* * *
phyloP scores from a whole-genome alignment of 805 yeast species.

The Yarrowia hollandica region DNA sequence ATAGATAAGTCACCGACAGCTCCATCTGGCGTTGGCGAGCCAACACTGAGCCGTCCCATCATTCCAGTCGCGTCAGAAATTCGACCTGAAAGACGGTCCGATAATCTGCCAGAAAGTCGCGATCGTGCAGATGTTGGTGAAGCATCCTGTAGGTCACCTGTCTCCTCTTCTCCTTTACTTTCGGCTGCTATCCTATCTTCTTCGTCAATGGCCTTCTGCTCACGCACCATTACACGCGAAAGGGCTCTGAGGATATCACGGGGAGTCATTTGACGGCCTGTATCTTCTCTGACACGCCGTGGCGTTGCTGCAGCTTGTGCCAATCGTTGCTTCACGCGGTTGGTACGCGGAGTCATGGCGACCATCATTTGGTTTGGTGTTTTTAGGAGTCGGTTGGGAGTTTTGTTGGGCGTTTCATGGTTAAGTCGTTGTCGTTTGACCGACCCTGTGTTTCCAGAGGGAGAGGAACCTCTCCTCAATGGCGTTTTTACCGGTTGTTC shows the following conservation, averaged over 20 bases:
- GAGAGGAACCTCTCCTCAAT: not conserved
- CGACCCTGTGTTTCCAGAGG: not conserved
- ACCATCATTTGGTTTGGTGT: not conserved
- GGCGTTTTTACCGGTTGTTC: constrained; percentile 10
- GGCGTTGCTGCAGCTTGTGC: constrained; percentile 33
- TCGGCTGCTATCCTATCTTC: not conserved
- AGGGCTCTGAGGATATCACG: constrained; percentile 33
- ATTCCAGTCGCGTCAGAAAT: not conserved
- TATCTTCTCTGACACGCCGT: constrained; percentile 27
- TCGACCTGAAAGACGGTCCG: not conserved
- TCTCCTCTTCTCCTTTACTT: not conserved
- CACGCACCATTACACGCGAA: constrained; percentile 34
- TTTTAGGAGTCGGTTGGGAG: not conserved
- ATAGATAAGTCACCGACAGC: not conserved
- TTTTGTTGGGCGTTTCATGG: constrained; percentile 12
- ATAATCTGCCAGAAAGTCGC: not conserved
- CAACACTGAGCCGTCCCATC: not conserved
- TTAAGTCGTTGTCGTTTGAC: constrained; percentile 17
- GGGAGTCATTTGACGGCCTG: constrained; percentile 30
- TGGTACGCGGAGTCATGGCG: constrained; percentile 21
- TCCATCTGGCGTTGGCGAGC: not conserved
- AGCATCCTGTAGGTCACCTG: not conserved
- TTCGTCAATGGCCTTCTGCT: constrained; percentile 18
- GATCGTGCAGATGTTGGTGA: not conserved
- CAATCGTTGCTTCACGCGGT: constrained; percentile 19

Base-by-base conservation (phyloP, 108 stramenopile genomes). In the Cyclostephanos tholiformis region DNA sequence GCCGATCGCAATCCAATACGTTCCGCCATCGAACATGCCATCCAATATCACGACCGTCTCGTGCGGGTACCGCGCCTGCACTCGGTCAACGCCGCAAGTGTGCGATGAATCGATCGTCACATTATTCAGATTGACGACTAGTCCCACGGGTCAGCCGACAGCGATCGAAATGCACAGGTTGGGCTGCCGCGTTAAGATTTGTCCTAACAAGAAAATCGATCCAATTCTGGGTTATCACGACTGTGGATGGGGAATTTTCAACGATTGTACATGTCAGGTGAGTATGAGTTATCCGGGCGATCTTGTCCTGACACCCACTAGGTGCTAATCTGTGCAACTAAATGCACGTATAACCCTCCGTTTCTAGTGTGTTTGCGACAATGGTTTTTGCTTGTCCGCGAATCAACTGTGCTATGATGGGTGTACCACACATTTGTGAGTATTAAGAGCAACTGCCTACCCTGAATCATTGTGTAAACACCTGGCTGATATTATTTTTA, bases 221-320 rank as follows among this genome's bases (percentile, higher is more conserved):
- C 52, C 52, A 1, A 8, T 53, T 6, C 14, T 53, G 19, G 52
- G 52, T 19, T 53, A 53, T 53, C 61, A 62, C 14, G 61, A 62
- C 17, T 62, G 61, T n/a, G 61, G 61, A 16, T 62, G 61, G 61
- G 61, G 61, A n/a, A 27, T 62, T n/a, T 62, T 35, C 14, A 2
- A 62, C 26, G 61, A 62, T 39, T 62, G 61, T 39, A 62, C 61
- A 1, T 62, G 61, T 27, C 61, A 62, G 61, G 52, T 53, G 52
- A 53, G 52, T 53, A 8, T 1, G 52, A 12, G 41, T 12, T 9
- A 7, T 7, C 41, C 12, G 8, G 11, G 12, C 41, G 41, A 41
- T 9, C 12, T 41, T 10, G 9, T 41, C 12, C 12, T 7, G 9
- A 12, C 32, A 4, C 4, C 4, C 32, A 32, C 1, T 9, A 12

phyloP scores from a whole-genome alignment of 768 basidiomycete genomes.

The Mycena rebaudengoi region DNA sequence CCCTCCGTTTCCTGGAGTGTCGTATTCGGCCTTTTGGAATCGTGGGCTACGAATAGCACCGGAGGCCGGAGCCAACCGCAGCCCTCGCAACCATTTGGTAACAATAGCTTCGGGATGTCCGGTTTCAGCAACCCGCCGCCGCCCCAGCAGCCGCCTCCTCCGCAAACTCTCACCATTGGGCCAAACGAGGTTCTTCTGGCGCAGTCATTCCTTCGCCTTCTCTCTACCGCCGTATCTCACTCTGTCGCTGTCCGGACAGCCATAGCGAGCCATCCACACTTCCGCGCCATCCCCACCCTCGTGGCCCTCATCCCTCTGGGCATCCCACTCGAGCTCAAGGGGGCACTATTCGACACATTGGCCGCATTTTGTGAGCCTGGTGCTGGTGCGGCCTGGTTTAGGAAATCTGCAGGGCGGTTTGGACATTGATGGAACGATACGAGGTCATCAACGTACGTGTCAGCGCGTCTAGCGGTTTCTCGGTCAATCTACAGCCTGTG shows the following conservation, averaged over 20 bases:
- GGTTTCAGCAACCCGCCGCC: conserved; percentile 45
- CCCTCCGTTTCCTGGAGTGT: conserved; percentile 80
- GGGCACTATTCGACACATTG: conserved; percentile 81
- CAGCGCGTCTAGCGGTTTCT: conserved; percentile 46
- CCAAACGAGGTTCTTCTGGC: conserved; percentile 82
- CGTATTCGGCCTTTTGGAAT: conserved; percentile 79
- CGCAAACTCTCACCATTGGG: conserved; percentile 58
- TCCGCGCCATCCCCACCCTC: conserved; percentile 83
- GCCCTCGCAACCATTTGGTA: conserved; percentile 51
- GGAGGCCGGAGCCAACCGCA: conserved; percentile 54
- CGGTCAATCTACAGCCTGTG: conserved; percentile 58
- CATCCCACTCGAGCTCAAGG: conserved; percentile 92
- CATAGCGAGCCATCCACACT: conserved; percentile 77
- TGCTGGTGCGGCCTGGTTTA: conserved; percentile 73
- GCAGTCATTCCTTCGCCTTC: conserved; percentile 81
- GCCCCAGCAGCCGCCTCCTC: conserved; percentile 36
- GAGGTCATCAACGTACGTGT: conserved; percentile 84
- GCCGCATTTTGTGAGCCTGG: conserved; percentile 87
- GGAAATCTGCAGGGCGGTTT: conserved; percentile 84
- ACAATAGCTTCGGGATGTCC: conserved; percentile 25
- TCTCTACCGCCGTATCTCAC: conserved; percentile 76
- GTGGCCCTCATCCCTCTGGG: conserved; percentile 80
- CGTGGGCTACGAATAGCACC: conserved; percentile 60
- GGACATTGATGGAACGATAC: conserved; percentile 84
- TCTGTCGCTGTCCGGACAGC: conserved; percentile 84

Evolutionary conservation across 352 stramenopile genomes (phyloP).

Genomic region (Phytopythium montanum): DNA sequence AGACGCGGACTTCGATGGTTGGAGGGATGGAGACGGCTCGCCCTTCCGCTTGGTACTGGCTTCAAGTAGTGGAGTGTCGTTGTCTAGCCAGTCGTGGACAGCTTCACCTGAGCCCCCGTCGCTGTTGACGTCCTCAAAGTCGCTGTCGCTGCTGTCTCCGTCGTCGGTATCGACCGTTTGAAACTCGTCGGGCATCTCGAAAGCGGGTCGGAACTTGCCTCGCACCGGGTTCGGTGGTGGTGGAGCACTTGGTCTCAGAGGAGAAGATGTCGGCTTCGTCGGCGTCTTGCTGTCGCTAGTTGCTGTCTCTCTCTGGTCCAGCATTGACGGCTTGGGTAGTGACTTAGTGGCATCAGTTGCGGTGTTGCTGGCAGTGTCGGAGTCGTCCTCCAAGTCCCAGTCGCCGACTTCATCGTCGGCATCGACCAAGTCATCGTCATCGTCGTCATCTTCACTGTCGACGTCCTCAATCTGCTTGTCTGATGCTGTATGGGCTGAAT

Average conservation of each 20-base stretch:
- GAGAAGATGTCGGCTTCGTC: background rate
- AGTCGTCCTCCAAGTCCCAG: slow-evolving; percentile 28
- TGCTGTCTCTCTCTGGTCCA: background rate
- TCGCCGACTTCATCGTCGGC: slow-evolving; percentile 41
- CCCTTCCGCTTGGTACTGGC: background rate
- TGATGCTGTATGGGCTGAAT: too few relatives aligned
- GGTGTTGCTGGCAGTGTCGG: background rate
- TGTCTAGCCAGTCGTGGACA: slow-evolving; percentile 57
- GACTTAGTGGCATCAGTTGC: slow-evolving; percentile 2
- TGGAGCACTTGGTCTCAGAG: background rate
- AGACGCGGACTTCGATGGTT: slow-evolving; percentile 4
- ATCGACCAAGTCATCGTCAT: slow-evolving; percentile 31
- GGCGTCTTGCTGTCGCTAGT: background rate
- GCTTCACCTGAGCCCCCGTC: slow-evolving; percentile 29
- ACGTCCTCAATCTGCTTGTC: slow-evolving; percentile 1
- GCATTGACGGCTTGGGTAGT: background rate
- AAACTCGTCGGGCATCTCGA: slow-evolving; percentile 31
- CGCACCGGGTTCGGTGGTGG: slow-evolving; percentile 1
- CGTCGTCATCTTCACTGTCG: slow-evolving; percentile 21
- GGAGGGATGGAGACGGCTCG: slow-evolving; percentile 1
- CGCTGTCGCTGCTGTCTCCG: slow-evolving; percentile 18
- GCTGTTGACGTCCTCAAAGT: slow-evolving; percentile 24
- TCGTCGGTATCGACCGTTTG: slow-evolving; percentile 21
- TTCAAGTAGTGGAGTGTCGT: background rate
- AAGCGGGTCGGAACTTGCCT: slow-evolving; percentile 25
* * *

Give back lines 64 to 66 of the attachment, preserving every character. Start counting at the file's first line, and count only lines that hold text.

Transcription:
- GGACATTGATGGAACGATAC: conserved; percentile 84
- TCTGTCGCTGTCCGGACAGC: conserved; percentile 84

Evolutionary conservation across 352 stramenopile genomes (phyloP).